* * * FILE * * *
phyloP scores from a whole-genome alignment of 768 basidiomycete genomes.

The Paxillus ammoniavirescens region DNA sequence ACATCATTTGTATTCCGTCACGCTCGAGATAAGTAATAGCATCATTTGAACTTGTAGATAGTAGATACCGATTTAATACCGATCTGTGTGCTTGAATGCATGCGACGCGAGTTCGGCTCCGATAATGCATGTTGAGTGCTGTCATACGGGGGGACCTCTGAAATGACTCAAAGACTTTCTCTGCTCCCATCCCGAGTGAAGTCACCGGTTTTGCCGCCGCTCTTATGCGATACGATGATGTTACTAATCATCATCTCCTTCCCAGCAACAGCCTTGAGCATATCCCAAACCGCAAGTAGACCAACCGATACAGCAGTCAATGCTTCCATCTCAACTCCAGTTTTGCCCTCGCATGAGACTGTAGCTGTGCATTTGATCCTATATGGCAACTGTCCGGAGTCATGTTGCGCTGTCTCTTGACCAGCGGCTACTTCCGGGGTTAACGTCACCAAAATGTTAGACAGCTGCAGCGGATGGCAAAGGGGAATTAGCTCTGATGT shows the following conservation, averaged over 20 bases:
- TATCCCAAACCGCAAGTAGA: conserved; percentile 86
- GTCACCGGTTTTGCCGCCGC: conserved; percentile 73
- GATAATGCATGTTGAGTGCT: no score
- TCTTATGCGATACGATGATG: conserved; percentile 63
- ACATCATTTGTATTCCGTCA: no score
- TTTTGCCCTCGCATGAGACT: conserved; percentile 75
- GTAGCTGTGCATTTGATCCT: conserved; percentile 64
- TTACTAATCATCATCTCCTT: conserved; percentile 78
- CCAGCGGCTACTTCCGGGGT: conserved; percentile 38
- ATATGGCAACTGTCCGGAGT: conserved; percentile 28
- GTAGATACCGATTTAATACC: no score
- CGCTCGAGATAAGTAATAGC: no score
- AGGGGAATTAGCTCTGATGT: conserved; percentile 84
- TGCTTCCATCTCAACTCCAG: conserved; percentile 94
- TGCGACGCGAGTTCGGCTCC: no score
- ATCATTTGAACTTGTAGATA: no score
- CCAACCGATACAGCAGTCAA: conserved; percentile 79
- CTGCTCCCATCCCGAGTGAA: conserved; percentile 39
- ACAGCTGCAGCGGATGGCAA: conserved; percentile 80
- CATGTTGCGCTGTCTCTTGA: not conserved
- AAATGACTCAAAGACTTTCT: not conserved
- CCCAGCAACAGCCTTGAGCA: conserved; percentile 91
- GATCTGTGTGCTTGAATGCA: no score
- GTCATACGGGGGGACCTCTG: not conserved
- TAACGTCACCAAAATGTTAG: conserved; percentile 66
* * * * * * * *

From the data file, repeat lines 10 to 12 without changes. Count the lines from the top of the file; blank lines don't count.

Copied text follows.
- TTACTAATCATCATCTCCTT: conserved; percentile 78
- CCAGCGGCTACTTCCGGGGT: conserved; percentile 38
- ATATGGCAACTGTCCGGAGT: conserved; percentile 28